Blatant Housing-Bubble: Stating the Obvious
There are people in the world that go to work every day to end up stating the damn obvious. Oh! They get paid for doing that too. Heaven forbid that they should do that for free. They get paid for saying what we have all been shouting from the roof-tops for years and that has been complacently ignored, pooh-poohed, laughed at, lambasted and pulled apart. Well, now it’s our turn to do the same to the German Central Bank, the Bundesbank for stating the obvious in a report on Monday in which it has been admitted that the German housing market is ready to bust its bubble since housing is overvalued by 20%. Dankeschön Bundesbank!
What is worth celebrating is only that at last someone from a central bank has actually admitted what the rest of the world has been harping on about and griping over for years now. Do people that get appointed to central banks come from planets where they can’t see properly or where they at least see the world from that rose-colored spectacle point of view? Do they have some perception of the world that is entirely different from our own one? Up until now, it may well have been what they have been making us believe.
In a report published yesterday the Bundesbank states that house rises: “are difficult to justify based on fundamental factors”. We all saw that coming in a bis-repetita placent fashion. One housing bubble is never ever enough. It’s like a double shot of vermouth. It might hurt the next morning, but it’s a damn good feeling as it slips down the throat and then we forget and hot the bottle again when the headache has somewhat subsided. That’s what’s been happening for months now around the world in our economies; and the headache still hasn’t gone. Banks are still being injected with drip-fed cash propping them up from all sides in the hope (against hope) that the economy will be rescued and revamped.
- The bank went on to state that housing prices have increased in the entire country by an average of 8.25% over the past three years.
- But, that figure reveals in no way the reality of the growing bubble that is at last recognized by the German central bank.
- Urban areas have increased by sometimes up to 25%, while rural areas have remained relatively low, thus bringing down the overall increase in percentage terms.
According to some analysts, there’s yet again no need to worry and any alarm bells that are sounding are the pure fantasizing of alarmist plot theories of a growing bubble issue on the housing market. Germany isn’t in any danger according to some of an explosion since:
- Mortgage growth is limited
- The lending rates that are offered in Germany are usually fixed rather than variable.
- Loans have also stood at about 80% of the value of the properties being bought.
But, that won’t stop the bubble growing since there is a lack of available housing in German cities as well as in other major places in the world as migrationary workers and increases in population size outstrip the availability of space and building projects. In the short-term there will be a further increase in housing prices in these cities. Limited supply coupled with reduced interest rates will inevitable make demand greater than supply and prices will in back-to-basic economics increase. There should be the ‘housing bubble for dummies’ coming out in the very near future. But, even then, someone will turn around and say that they never saw it coming.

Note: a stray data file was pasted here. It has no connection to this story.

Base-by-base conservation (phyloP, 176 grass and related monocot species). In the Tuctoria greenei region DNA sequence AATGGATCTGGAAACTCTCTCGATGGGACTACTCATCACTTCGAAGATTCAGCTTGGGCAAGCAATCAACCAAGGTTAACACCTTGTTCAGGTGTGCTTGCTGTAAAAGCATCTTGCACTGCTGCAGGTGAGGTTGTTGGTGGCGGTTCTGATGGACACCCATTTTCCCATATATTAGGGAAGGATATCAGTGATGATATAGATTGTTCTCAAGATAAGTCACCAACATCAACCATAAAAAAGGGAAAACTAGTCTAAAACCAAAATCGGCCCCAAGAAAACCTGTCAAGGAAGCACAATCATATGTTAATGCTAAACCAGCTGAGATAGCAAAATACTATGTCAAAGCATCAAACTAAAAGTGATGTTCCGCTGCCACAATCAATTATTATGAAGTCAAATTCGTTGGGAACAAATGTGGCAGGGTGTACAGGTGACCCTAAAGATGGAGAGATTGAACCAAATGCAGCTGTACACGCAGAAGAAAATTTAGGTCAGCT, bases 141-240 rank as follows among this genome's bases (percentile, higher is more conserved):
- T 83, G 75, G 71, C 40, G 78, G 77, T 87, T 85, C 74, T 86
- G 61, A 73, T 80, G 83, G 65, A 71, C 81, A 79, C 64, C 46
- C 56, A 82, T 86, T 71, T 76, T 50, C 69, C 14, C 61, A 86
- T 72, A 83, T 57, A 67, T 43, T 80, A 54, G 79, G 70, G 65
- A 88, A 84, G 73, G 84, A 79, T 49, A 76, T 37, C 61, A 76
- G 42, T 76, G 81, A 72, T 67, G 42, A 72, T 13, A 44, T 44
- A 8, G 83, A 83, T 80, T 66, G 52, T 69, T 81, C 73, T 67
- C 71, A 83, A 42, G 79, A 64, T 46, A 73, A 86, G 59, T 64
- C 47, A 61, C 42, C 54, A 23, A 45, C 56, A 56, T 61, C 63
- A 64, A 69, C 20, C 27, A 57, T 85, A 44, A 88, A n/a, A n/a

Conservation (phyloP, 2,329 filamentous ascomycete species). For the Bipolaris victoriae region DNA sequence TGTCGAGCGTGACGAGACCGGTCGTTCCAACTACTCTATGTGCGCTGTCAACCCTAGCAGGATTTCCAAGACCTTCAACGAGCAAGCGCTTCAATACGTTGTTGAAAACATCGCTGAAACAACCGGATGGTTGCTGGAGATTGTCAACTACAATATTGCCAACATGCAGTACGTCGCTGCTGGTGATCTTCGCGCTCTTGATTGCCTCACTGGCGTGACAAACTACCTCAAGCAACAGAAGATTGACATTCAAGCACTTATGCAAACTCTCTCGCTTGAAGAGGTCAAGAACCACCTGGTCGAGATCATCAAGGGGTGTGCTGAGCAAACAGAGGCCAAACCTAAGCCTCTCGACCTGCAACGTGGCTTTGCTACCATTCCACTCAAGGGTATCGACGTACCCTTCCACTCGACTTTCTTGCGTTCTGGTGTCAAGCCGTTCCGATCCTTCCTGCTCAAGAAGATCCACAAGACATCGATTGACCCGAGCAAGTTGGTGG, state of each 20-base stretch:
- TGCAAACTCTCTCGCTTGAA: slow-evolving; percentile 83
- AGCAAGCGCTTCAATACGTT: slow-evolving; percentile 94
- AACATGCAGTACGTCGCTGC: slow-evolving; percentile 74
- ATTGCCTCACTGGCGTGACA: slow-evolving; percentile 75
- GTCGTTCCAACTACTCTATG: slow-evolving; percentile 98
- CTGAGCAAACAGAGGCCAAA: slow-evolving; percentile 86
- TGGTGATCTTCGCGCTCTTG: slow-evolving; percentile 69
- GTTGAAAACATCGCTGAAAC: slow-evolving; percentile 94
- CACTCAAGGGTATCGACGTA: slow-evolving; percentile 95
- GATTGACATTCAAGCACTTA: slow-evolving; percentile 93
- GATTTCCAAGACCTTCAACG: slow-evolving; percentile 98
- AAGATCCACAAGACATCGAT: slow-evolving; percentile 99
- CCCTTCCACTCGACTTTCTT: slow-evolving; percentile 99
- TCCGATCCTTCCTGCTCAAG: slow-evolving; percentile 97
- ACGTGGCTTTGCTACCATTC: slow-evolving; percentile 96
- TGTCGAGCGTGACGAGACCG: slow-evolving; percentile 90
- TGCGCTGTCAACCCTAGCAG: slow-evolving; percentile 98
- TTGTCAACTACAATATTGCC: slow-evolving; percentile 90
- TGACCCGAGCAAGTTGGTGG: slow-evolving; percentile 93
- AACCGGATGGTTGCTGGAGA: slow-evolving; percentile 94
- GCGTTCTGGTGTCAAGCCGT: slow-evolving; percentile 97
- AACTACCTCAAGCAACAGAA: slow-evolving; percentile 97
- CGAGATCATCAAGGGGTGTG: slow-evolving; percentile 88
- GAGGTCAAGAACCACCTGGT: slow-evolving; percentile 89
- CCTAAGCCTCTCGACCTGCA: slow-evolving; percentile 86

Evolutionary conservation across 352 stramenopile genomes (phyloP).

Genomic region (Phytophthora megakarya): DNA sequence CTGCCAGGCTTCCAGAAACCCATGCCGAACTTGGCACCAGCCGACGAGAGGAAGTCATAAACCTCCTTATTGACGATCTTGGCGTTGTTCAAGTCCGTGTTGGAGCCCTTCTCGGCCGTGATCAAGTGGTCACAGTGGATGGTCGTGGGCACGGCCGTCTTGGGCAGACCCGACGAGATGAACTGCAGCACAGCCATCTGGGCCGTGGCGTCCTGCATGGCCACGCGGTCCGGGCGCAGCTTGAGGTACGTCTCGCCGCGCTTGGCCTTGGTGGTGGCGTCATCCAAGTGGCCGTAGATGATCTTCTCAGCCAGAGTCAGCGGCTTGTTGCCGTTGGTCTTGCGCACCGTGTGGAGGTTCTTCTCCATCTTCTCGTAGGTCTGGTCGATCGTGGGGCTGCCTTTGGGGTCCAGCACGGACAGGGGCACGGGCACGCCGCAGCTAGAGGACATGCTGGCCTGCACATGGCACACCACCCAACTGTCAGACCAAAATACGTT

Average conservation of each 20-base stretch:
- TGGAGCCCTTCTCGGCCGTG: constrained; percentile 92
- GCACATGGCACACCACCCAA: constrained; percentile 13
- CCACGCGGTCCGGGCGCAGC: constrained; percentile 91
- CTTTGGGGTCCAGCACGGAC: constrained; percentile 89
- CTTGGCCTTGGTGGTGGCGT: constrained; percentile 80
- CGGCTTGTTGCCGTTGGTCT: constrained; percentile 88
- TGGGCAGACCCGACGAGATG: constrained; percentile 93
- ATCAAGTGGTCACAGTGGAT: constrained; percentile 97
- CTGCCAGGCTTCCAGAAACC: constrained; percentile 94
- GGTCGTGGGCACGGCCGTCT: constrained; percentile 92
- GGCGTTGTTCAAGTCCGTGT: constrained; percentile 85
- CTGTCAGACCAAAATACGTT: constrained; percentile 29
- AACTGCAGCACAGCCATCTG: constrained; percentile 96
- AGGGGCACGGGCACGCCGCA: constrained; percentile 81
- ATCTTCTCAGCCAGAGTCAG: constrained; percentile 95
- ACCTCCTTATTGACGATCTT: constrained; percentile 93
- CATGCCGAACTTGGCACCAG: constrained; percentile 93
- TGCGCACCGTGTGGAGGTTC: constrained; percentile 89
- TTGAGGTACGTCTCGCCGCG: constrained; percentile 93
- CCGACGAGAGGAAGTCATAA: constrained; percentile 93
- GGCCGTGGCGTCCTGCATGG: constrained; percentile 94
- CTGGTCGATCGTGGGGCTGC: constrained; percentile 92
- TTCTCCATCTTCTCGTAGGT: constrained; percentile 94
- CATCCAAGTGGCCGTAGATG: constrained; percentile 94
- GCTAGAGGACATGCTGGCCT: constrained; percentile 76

It’s not just Germany it’s all over the world from Shanghai to New York. In the UK two financial schemes set up by the government (Help to Buy and Funding for Lending) have already caused reminiscent memories of the US mortgage guarantee programs and a disguised subprime set-up. No matter. We shall just end up with the same bricks and mortar on our faces as the banks and the investors rake in the money and then end up getting propped up and injected with more greenbacks (still).
- The average price of a house in the UK is set to increase by 25% over the next five years
- The average house in London will cost £566, 000.
- That means a 43.5% increase in prices between now and 2018.
- That’s a record level.
- The number of mortgages granted in the UK has hit record levels recently that haven’t been seen for the past 5years.
There are those out there who are still saying that the word bubble is only premature and let’s not put the cart before the horse. Only trouble is: the horse went to the knacker’s yard long ago and there really won’t be any point in bolting the financial (un-)stable door when it all happens again.
The growing bubble will explode and what’s bad enough is that the countries we live in haven’t even got governments that have been able to admit and recognize the economically blatantly obvious situation that we have been preparing for now for the past five years. Even when they have admitted it, they turn round and just like the Bundesbank say that there is no ‘macroeconomic risk to financial stability’.
Here we go again for another round of financial roller-coaster strife. But, that is stating the obvious too. So, no prizes there either!
hould we get rid of the rating agencies? Rate them yourself!
Originally posted: Blatant Housing-Bubble: Stating the Obvious
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